Protection against the Sun
The skin is our body’s largest organ, with a surface area of 1.6 m2 and weighing approximately 4 kg. It serves a range of purposes, among which both immunological functions and that of a physical barrier are to be highlighted.
The sun is a source of energy which triggers a series of biological and biochemical processes, essential for life on earth. However improper exposure to the sun can produce skin damage: burns, premature ageing, immune-system alterations, skin afflictions and may even cause skin cancer.
Sunbathing exposes us to two types of radiation deemed as highly dangerous for the skin: UVA and UVB rays.
UVA rays destroy the collagen in skin, producing premature ageing. UVB rays produce immediate burns. Both contribute to the risk of suffering skin cancer.
The latest scientific research and advice from the E.U. recommend a series of conditions be met by sun-protection products, as well as adopting precautionary measures, in order to avoid sun-damage resulting from inappropriate exposure to the sun’s rays.
How should we prepare for sun-exposure?
- ● Apply the product prior to exposure.
- ● Reapply frequently to maintain effectiveness, especially after bathing, sweating or using a towel.
- ● Applying less than the recommended amount is dangerous. The average amount required for an adult is 35 g, which is equivalent to 5 teaspoons. Warning: applying less leads to significantly less protection.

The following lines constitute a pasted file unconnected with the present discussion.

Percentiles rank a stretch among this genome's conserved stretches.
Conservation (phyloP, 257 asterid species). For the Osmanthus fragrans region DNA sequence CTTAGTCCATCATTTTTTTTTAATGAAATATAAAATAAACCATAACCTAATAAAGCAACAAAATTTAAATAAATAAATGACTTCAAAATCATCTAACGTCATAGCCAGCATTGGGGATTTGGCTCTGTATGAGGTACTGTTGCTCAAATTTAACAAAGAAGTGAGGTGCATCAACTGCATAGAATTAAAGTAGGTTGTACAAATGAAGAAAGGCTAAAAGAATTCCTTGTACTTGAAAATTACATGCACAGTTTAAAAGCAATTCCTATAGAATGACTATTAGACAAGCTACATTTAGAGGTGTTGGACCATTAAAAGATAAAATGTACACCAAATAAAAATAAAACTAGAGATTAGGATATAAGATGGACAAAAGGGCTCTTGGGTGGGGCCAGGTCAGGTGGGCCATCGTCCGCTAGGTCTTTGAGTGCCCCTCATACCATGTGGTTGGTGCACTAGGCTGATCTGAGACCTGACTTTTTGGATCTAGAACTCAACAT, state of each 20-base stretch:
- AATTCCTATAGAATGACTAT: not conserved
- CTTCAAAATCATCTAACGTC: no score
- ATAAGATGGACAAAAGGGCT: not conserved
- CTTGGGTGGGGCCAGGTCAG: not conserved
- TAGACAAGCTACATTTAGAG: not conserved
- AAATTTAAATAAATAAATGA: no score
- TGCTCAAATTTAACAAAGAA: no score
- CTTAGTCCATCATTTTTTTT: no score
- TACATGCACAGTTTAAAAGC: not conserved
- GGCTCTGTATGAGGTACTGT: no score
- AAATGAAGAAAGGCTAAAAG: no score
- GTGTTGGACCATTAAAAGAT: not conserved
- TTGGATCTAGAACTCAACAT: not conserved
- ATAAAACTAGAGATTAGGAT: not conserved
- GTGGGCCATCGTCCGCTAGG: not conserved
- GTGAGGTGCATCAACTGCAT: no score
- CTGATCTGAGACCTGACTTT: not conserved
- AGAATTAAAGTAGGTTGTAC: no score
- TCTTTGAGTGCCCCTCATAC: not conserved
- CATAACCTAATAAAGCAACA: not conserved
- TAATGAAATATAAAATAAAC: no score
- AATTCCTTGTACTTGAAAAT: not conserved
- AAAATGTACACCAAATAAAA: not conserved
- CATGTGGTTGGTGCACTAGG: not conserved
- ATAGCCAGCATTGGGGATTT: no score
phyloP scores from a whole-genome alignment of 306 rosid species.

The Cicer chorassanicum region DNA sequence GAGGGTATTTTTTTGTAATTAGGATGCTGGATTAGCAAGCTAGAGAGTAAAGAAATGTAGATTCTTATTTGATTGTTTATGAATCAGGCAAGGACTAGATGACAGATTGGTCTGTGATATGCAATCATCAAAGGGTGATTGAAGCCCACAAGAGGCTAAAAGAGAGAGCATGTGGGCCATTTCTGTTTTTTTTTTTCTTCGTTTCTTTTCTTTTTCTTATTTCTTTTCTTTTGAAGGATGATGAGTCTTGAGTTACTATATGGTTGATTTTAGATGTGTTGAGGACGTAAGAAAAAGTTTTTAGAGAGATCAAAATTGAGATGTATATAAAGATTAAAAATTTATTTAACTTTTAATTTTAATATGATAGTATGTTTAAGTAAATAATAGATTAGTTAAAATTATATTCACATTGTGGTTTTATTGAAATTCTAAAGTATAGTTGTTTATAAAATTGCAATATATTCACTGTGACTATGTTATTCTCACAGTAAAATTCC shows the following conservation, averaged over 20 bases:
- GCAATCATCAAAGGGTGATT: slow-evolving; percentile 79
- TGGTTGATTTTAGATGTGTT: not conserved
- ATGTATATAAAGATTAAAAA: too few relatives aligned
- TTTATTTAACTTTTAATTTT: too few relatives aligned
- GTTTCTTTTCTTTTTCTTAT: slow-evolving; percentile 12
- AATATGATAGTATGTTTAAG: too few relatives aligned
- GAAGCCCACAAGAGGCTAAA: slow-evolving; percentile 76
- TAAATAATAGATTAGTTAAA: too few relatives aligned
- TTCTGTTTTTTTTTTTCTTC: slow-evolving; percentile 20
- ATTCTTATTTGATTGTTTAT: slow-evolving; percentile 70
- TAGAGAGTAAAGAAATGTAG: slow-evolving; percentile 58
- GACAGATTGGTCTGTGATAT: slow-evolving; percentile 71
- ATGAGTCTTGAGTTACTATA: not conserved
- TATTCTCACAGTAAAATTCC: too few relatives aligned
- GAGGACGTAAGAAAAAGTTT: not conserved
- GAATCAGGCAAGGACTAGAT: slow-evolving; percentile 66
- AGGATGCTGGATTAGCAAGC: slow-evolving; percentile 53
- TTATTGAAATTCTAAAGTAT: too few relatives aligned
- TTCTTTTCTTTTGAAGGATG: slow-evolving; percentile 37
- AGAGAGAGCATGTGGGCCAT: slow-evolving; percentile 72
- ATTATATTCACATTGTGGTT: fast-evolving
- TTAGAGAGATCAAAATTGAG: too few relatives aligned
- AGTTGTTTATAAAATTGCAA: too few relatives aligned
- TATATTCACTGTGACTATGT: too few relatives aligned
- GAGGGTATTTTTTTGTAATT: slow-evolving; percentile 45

- ● Avoid prolonged periods of sun exposure, even when using sun-protection products.
- ● Babies and small children should never be exposed to direct sunlight.
Which sun protection is best for me?
The sun does not affect us all in the same way at all times. In order to choose the most appropriate sun protection one should keep in mind the following two main factors:
A. Environmental Factors: UV Index (UVI). This is a measure of the maximum level of ultraviolet radiation on the Earth’s surface. It varies according to the season, location and time of day. The highest value occurs at mid-day under cloudless skies. The scale goes from 0 to 16 (0 = minimum risk. 10 or more = maximum.)
B. Individual Factors: age and skin-type, which refers to one’s type of skin and goes from Type-1 (milky-white skin), having practically no pigment and suffering intense sunburn, to Type-6 (black-skinned, intensely pigmented, never burns). The most common skin-types in Europe are Types 1, 2 3 & 4.
Level of required protection according to skin-type and the UVI:
|UVI||Type 1||Type 2||Type 3||Type 4|
|10 +||Very high||Very high||High||Medium|
The Ideal Sun-Protection
- ● Sun-protection products should protect us from both UVA and UVB rays.
- ● The so-called “Sun-Protection Factor” (SPF) for classifying these products indicates the level of protection against burns (UVB rays) only.
The following 4 categories should be used:
Low / Medium / High / Very High Protection
Each category corresponds to the following protection parameters:
|Protection||UVB Factor||UVA Factor||Critical Wavelength|
|Low||6 - 14||2 - 4||> 370 mm.|
|Medium||15 - 29||5 - 9||> 370 mm.|
|High||30 - 59||10 - 19||> 370 mm.|
|Very High||50+ (60 or more)||20 or more||> 370 mm.|